Crestor Halts Artery Thickening
Cholesterol-Lowering Drug Stops Progression of Early Artery Disease, Study Shows
March 26, 2007 (New Orleans) -- The statin drug Crestor, already used to
lower levels of bad cholesterol and boost levels of the good kind, also stops
the thickening of arteries in people at low risk of heart attacks and strokes,
according to a new study.
Thickening of arterial walls is a precursor to the buildup of plaque, called
atherosclerosis, that can lead to heart attacks and strokes.
"We looked at the effect of this very powerful statin and showed it
halted, or arrested, the progression of thickening of carotid arteries in
low-risk patients," says researcher John R. Crouse III, MD, of the Wake
Forest University School of Medicine in Winston-Salem, N.C.
"There was even regression in one of the three segments of the neck
arteries studied," he tells WebMD.
The study, released at the annual meeting of the American College of
Cardiology (ACC), was simultaneously published in The Journal of the
American Medical Association.
Statin Halts Thickening Process
The researchers studied 984 people whose risk of having a heart attack or
stroke over the next 10 years was less than 10%, based on their smoking status,
cholesterol levels, blood pressure, age, sex, and other factors.
About half were given a 40 milligram dose of Crestor and the rest, a
All underwent ultrasounds at the start of the study and about two years
later to determine changes in the thickness of the wall of their carotid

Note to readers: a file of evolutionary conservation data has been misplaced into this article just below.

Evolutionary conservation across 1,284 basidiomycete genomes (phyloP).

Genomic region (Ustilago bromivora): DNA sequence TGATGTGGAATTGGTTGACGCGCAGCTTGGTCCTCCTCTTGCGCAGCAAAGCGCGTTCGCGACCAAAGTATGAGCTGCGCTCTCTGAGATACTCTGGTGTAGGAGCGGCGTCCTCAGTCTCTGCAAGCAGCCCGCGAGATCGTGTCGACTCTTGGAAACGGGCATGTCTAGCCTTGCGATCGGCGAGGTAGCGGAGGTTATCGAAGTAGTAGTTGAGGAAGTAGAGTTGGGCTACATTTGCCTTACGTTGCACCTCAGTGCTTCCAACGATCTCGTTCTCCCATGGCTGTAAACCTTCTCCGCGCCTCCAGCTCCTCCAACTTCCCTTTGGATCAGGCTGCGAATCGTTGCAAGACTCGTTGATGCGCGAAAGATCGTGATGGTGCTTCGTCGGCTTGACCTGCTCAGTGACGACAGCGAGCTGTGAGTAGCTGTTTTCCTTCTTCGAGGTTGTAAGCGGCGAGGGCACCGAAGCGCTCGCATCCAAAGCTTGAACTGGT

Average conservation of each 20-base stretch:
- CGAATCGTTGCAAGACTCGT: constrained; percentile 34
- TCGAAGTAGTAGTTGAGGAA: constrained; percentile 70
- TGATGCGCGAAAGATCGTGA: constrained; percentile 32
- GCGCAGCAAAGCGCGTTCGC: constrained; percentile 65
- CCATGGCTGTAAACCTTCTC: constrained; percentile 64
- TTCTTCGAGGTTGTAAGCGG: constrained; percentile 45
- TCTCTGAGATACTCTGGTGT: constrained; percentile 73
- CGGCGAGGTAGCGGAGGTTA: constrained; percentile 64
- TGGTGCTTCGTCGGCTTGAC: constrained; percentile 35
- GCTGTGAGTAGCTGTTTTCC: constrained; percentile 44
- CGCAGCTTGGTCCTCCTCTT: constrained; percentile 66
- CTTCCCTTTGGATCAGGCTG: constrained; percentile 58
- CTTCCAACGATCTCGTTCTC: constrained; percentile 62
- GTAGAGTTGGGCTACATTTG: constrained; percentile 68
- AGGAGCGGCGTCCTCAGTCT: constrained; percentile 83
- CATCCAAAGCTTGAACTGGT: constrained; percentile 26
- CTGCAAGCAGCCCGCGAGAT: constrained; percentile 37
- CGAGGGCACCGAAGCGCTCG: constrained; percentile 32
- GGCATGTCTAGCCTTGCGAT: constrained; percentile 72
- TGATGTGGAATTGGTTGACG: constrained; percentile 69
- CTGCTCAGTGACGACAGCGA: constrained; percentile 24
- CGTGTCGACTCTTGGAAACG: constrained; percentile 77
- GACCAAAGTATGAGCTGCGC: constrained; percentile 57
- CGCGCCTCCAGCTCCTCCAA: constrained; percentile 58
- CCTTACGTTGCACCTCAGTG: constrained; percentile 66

arteries, the arteries that travel up each side of the neck.
Results showed that in people on Crestor, the thickness of the artery wall
dropped by 0.0014 millimeters a year. In contrast, it thickened by about 0.013
millimeters per year in those on placebo.
"In contrast to the significant progression of atherosclerosis in the
placebo group, no significant progression was observed in the [Crestor]
group," Crouse says. However, the difference in thickening between the two
groups was not great enough to conclude that Crestor caused disease
Crestor was also associated with a 49% reduction in bad LDL cholesterol, an
8% increase in good HLD cholesterol, and a 16% reduction in triglyceride
Side effects, the most common of which was muscle aches, were no more
frequent in people taking Crestor than in those on placebo.
A More Powerful Statin Drug
Crouse says the findings add to evidence that Crestor may be a more powerful
drug for modifying heart disease risk than other statins.
“If you look at the history of other statins, this is the most powerful drug
for lowering LDL and it also has these additional attractive qualities of
raising HDL and halting the atherosclerotic process,” he says.
ACC President Stephen Nissen, MD, chief of cardiovascular medicine at The
Cleveland Clinic, says doctors now would not prescribe Crestor to low-risk
people with normal cholesterol and “one study doesn’t change that.